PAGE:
Latin America has the cleanest power sector in the world, with over half of electricity generated by hydropower and other renewables. But Latin America – and the rest of the world – will ultimately need to fully decarbonize the power sector in order to combat climate change. The region’s power generation has increased by approximately 60% since 2000, and this trend is expected to continue for decades, driven by population and GDP growth.
Latin America faces many challenges to decarboninzing the power sector, such as fossil fuel subsidies, the lack of a carbon tax or carbon market in most countries, and inadequate grid integration. However, expanding clean power could bring many benefits, such as energy security through the use of domestic energy resources, employment, and regional integration and technology development. A decarbonized power sector would also allow for reduced carbon emissions from the transport sector through the expansion of electric vehicles fueled by clean power.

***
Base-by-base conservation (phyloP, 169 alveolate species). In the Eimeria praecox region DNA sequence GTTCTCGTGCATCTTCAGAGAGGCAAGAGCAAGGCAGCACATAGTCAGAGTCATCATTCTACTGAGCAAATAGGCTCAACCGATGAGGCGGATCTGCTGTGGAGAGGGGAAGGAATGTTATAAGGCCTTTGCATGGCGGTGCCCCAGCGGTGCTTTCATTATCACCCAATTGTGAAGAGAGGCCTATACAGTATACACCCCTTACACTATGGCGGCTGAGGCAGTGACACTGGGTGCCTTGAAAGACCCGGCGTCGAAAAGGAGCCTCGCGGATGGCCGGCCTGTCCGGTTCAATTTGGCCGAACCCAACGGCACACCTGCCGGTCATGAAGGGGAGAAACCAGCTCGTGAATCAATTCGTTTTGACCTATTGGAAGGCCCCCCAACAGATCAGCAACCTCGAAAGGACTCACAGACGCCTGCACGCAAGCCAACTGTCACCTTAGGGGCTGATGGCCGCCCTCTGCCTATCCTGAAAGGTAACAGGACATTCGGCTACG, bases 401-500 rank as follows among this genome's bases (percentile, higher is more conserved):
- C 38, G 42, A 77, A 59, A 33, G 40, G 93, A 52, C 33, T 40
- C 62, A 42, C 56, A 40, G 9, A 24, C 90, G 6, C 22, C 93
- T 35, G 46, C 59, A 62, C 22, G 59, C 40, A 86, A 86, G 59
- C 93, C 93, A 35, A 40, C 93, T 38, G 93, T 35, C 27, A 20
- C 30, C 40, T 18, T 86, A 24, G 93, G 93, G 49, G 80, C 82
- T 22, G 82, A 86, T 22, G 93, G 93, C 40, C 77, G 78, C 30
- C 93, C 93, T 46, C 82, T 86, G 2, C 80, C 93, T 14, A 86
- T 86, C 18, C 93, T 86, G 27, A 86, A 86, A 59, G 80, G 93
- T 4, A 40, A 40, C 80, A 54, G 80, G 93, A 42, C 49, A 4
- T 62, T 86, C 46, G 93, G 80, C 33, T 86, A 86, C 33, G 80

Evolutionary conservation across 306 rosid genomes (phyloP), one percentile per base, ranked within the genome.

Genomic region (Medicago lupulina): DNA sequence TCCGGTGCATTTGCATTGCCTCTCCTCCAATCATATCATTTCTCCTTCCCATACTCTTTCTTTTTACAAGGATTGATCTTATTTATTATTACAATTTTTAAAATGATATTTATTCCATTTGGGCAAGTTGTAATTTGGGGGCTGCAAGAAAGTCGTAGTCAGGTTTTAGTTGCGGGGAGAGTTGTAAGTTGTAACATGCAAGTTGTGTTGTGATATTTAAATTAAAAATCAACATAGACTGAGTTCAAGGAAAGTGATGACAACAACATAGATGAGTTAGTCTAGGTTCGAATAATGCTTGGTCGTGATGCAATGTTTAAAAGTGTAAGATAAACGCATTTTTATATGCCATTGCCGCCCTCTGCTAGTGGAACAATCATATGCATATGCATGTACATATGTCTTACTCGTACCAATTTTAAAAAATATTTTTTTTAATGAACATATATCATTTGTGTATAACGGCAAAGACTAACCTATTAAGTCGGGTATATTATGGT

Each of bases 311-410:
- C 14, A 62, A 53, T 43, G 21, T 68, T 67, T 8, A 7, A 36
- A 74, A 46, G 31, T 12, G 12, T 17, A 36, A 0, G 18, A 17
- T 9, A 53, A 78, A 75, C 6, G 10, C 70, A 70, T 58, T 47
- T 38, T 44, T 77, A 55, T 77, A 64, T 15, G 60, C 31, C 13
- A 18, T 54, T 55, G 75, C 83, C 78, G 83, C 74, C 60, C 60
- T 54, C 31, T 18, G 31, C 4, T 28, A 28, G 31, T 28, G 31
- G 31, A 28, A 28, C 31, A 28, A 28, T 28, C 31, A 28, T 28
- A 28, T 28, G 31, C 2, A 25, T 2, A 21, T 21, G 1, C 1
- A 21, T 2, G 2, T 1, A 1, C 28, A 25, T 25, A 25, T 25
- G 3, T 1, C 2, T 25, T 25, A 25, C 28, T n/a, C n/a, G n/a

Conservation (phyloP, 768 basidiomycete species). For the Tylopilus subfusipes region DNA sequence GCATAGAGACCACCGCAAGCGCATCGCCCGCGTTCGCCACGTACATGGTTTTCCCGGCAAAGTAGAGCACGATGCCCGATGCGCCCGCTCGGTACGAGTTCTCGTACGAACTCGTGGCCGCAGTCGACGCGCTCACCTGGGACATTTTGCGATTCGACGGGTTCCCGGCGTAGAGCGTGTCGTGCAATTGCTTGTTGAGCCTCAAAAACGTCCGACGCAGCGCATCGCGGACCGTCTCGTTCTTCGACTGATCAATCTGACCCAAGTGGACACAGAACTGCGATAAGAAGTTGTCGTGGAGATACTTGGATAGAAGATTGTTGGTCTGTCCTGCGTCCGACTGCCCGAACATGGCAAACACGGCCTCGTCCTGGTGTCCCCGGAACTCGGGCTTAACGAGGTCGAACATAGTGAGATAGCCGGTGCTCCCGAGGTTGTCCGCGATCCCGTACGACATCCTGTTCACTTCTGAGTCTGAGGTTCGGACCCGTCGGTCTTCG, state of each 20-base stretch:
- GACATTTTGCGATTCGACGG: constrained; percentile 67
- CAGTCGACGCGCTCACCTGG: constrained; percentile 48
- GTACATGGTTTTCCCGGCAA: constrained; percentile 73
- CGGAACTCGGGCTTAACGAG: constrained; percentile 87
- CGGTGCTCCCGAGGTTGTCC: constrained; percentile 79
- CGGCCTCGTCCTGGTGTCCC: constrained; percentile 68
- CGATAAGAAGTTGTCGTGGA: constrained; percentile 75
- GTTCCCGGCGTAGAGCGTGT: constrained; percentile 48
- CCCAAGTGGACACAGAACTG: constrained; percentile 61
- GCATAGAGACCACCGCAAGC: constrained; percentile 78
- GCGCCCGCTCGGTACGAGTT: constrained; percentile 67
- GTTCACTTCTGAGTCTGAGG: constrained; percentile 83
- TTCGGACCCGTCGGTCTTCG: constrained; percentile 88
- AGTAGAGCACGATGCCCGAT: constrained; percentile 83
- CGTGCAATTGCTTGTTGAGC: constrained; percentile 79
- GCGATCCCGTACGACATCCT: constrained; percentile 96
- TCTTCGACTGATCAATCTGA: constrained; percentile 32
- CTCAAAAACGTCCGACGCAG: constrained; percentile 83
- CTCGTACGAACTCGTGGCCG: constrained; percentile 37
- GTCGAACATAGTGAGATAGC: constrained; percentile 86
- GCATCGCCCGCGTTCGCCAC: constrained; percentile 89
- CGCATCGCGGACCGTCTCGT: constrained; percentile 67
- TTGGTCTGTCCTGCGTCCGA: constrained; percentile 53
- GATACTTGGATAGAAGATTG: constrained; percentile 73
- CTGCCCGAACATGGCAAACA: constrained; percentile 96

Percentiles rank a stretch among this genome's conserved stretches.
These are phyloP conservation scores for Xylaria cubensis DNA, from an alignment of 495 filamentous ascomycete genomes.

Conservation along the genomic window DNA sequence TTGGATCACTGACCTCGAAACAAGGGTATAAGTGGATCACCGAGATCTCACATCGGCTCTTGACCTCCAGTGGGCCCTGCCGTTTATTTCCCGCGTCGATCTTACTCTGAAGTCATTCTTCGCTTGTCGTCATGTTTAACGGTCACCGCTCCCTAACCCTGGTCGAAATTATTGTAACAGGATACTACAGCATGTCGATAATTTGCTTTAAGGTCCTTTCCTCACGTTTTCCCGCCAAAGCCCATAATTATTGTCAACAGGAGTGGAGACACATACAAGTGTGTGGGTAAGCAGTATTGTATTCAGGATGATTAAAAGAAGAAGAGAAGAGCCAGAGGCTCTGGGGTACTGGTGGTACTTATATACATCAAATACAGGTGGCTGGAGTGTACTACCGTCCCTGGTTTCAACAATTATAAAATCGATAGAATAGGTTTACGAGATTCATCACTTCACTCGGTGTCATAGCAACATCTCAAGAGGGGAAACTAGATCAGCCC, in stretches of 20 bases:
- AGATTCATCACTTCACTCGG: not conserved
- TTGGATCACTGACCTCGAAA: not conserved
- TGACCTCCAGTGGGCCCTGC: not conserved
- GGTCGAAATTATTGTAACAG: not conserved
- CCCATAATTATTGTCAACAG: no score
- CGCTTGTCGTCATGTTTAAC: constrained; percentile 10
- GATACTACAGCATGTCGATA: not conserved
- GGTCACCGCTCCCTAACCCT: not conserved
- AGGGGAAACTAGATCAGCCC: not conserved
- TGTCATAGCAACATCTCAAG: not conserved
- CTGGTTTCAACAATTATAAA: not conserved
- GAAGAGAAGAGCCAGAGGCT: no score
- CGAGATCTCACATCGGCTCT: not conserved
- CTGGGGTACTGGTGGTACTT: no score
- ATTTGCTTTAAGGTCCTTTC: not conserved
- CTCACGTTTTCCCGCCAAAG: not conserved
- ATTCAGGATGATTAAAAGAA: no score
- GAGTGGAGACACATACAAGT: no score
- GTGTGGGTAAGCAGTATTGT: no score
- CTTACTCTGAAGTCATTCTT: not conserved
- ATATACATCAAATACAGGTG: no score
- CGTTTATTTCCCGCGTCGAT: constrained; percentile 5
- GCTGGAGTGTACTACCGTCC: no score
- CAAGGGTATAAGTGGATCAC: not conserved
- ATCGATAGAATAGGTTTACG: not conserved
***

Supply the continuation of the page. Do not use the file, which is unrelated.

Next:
What are the prospects for and potential pathways to decarbonizing electricity sectors in Latin America? What are the barriers and opportunities for clean power in the region? How does Latin America compare to other regions in efforts to implement clean power policies?
Join us for a discussion with Walter Vergara, senior fellow at the World Resources Institute, Samantha Gross, fellow at the Brookings Institution’s Foreign Policy, Energy Security and Climate Initiative, and Gabriela Elizondo Azuela, senior energy specialist at the World Bank Group.
Senior Fellow, World Resources Institute (@_WalterVergara)
Fellow, Foreign Policy, Energy Security and Climate Initiative, Brookings Institution (@BrookingsFP)
Gabriela Elizondo Azuela
Senior Energy Specialist, World Bank Group (@WBG_Energy)
Director, Energy, Climate Change, and Extractive Industries Program, Inter-American Dialogue (@lviscidi)